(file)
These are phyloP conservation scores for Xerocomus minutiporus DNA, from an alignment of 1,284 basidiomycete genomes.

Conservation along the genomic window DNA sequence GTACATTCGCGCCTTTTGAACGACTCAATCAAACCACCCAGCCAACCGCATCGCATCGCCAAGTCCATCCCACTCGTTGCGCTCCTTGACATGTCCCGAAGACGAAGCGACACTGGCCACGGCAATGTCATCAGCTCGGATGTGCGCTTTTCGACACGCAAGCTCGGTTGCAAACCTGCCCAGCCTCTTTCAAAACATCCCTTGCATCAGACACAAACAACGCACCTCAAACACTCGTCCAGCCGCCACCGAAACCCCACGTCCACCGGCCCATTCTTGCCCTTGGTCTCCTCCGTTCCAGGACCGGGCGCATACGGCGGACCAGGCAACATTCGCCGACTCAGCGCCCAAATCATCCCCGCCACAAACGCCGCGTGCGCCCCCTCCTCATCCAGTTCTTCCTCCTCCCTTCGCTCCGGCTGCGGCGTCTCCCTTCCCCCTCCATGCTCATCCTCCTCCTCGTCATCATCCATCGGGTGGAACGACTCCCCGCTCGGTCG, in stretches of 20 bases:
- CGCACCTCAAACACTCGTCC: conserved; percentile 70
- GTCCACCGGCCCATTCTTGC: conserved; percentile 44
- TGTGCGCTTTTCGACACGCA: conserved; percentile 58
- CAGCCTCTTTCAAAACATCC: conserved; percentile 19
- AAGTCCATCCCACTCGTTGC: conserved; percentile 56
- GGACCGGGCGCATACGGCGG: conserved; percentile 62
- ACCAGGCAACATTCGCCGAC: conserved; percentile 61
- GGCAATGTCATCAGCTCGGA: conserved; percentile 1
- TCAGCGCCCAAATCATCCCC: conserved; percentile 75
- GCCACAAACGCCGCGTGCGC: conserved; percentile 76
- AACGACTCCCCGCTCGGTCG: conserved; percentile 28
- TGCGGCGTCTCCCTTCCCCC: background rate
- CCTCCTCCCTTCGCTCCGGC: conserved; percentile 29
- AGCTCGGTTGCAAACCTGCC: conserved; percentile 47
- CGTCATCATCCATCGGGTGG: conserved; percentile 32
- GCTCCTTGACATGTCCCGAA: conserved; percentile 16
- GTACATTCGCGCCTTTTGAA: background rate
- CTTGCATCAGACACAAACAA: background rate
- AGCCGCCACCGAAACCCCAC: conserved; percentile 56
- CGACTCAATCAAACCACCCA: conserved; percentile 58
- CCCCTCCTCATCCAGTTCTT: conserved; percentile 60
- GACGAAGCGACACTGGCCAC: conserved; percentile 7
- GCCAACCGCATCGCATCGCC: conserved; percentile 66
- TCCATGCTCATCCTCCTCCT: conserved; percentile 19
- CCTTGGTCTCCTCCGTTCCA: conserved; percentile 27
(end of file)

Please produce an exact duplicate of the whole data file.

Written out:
These are phyloP conservation scores for Xerocomus minutiporus DNA, from an alignment of 1,284 basidiomycete genomes.

Conservation along the genomic window DNA sequence GTACATTCGCGCCTTTTGAACGACTCAATCAAACCACCCAGCCAACCGCATCGCATCGCCAAGTCCATCCCACTCGTTGCGCTCCTTGACATGTCCCGAAGACGAAGCGACACTGGCCACGGCAATGTCATCAGCTCGGATGTGCGCTTTTCGACACGCAAGCTCGGTTGCAAACCTGCCCAGCCTCTTTCAAAACATCCCTTGCATCAGACACAAACAACGCACCTCAAACACTCGTCCAGCCGCCACCGAAACCCCACGTCCACCGGCCCATTCTTGCCCTTGGTCTCCTCCGTTCCAGGACCGGGCGCATACGGCGGACCAGGCAACATTCGCCGACTCAGCGCCCAAATCATCCCCGCCACAAACGCCGCGTGCGCCCCCTCCTCATCCAGTTCTTCCTCCTCCCTTCGCTCCGGCTGCGGCGTCTCCCTTCCCCCTCCATGCTCATCCTCCTCCTCGTCATCATCCATCGGGTGGAACGACTCCCCGCTCGGTCG, in stretches of 20 bases:
- CGCACCTCAAACACTCGTCC: conserved; percentile 70
- GTCCACCGGCCCATTCTTGC: conserved; percentile 44
- TGTGCGCTTTTCGACACGCA: conserved; percentile 58
- CAGCCTCTTTCAAAACATCC: conserved; percentile 19
- AAGTCCATCCCACTCGTTGC: conserved; percentile 56
- GGACCGGGCGCATACGGCGG: conserved; percentile 62
- ACCAGGCAACATTCGCCGAC: conserved; percentile 61
- GGCAATGTCATCAGCTCGGA: conserved; percentile 1
- TCAGCGCCCAAATCATCCCC: conserved; percentile 75
- GCCACAAACGCCGCGTGCGC: conserved; percentile 76
- AACGACTCCCCGCTCGGTCG: conserved; percentile 28
- TGCGGCGTCTCCCTTCCCCC: background rate
- CCTCCTCCCTTCGCTCCGGC: conserved; percentile 29
- AGCTCGGTTGCAAACCTGCC: conserved; percentile 47
- CGTCATCATCCATCGGGTGG: conserved; percentile 32
- GCTCCTTGACATGTCCCGAA: conserved; percentile 16
- GTACATTCGCGCCTTTTGAA: background rate
- CTTGCATCAGACACAAACAA: background rate
- AGCCGCCACCGAAACCCCAC: conserved; percentile 56
- CGACTCAATCAAACCACCCA: conserved; percentile 58
- CCCCTCCTCATCCAGTTCTT: conserved; percentile 60
- GACGAAGCGACACTGGCCAC: conserved; percentile 7
- GCCAACCGCATCGCATCGCC: conserved; percentile 66
- TCCATGCTCATCCTCCTCCT: conserved; percentile 19
- CCTTGGTCTCCTCCGTTCCA: conserved; percentile 27